Beth adores her nieces and nephew as she fights like hell to save as many family members as she can. As characters turn into deadites, each transformation is uniquely grotesque, yet visually and audibly gratifying. The foley work in “Evil Dead Rise” is spectacular and the sound design alone warrants audiences to see this film in theaters for full effect. The crunching and cracking sounds, coupled with impressive contortion work, speak to the physically demanding nature of the film and talent of its cast.

The disturbing way in which Ellie and Bridget utilize their bodies is stunning and provides a deeper appreciation for the ways in which the human form can be artistically displayed in possession films. Crouching on a kitchen counter, floating under a bloody bedsheet, and crawling across the walls all capture the terrifying physical presence of the demons through quality stunt work.

“Evil Dead Rise” accomplishes what predecessors like “The Exorcist,” “Rosemary’s Baby,” and “Poltergiest” did — it brings evil to a normal family living in a seemingly safe and urban area. Cronin clearly pays homage to iconic horror films in other ways, from an elevator scene that “The Shining” fans will love, a sweet mention to the “A Nightmare on Elm Street” franchise, and close-up shots on eyeballs reminiscent of Tobe Hooper’s style in “Texas Chain Saw Massacre.”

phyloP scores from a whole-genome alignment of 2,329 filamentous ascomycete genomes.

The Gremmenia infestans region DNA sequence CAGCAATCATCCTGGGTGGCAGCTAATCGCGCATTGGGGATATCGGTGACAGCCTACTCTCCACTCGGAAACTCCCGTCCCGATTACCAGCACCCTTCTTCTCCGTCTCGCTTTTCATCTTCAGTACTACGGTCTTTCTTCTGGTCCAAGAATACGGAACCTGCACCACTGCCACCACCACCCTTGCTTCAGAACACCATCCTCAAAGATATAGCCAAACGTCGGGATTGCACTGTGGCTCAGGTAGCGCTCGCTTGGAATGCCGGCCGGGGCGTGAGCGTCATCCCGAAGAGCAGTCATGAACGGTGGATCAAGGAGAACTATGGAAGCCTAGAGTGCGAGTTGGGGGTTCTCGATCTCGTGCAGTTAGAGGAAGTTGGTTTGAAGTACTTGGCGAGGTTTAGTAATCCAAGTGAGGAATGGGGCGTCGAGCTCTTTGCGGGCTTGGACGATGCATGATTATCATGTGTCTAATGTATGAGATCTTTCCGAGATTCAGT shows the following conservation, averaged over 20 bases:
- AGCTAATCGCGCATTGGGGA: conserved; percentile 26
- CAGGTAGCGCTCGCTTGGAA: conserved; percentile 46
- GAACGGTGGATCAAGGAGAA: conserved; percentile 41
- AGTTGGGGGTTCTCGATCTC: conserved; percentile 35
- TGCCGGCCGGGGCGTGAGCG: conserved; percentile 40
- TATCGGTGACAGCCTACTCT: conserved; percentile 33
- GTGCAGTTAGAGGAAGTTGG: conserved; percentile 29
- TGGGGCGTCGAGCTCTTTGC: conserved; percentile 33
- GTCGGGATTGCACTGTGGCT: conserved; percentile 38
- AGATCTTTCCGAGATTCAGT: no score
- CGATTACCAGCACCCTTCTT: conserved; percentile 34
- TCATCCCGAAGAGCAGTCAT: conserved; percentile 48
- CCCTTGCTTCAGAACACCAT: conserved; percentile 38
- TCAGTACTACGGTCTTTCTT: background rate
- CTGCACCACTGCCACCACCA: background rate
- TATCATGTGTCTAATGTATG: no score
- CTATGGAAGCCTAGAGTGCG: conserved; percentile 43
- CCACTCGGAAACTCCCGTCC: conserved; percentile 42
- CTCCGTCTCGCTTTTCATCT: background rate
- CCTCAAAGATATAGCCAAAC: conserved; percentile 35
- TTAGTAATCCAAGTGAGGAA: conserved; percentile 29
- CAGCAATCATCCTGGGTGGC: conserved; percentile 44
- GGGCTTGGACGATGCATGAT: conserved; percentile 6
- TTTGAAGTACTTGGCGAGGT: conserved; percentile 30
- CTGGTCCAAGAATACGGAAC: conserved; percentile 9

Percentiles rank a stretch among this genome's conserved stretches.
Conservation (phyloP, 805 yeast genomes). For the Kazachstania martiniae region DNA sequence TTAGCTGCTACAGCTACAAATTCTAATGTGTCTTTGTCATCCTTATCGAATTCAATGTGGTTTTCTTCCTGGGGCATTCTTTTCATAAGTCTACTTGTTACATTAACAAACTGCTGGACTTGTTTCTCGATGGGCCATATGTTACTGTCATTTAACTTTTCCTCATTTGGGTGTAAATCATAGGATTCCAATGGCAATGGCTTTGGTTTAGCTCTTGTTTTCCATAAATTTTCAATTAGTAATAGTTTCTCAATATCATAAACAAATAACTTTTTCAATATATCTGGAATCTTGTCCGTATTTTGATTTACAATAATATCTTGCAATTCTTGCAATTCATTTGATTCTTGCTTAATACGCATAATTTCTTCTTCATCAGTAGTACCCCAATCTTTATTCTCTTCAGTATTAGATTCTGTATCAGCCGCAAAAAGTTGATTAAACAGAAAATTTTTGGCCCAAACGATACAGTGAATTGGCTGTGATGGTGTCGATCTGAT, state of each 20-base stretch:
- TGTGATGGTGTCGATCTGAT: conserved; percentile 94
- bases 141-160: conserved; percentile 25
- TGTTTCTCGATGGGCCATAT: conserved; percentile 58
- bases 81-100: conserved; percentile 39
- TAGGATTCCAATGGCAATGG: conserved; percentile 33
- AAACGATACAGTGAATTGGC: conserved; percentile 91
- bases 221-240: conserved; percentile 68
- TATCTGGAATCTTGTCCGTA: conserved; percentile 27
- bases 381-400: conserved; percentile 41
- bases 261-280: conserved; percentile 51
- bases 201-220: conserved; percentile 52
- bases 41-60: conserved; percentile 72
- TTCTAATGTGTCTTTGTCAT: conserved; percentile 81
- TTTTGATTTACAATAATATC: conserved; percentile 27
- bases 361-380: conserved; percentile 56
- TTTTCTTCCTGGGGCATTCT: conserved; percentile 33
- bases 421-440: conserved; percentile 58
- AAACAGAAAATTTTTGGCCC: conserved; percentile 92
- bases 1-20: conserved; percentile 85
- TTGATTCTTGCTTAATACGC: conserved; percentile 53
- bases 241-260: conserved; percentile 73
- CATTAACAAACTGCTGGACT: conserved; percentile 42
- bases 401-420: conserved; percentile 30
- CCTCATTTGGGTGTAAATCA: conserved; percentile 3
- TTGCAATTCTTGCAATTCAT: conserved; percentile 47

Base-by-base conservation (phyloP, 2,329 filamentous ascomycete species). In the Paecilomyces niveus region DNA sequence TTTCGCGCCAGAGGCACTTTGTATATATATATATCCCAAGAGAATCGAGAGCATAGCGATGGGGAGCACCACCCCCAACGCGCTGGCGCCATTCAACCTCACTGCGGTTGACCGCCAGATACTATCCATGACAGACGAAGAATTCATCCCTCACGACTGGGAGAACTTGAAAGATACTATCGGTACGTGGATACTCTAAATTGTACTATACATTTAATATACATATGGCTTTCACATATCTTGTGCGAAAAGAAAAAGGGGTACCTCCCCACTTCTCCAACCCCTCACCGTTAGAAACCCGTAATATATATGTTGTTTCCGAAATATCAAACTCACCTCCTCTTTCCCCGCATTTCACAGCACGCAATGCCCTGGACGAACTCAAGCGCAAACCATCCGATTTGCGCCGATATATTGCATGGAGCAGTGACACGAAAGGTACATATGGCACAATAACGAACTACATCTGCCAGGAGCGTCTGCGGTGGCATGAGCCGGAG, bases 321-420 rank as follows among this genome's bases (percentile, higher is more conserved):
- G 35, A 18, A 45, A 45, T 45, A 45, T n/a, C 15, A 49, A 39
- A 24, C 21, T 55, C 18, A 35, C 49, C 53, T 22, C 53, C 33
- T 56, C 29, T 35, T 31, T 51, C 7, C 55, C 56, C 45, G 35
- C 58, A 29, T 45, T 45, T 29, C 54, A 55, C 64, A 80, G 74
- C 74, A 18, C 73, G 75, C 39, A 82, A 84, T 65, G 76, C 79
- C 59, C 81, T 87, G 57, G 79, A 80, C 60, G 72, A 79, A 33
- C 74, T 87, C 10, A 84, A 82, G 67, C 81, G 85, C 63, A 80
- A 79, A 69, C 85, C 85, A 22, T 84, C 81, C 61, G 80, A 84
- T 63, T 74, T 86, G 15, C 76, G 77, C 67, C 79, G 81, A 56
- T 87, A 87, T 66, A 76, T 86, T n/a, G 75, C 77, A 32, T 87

As ruthless as the film is, comedy is still present throughout. Sutherland’s performance as Ellie mirrors Toni Collette in “Hereditary” but with more sinister sweetness. She sings lullabies to trick her youngest daughter Kassie (Nell Fisher) but then later screams obscenities that no child wants to hear from their mother. Yet, through all of that darkness, Sutherland delivers a performance that is comical, creepy, and relentlessly raw.

A small but mighty force, Fisher serves a beacon of light throughout the bloodshed as she provides small laughs, adorable care, and massive bravery, which remind Beth what she is fighting for. The film is drenched in gore, but Cronin counterbalances that with a playfulness and ferocious commentary on the weight of motherhood with all of its selflessness and enduring power to fight for (or justifiably against) the ones you love.

With any entry into the “Evil Dead” franchise, practical effects are a requirement. The body horror and kill scenes in Cronin’s film are imaginative and brutal. There are multiple scenes that will evoke a physical reaction, whether that’s from disgust or delight. A new creature gives a callback to Cronenberg and the enormous amount of blood used on set will satisfy fans of Fede Alverez’s 2013 “Evil Dead” remake.

Cronin’s “Evil Dead Rise” is a blood-soaked blast. He summons all of the best aspects of the franchise, while still creating a beast all his own that can boldly stand apart from the series. This is the kind of horror franchise film that make audiences fall in love with the genre all over again.

Grade: B+

“Evil Dead Rise” premiered at the 2023 SXSW Film Festival. Warner Bros. will release the film in theaters on Friday, April 21.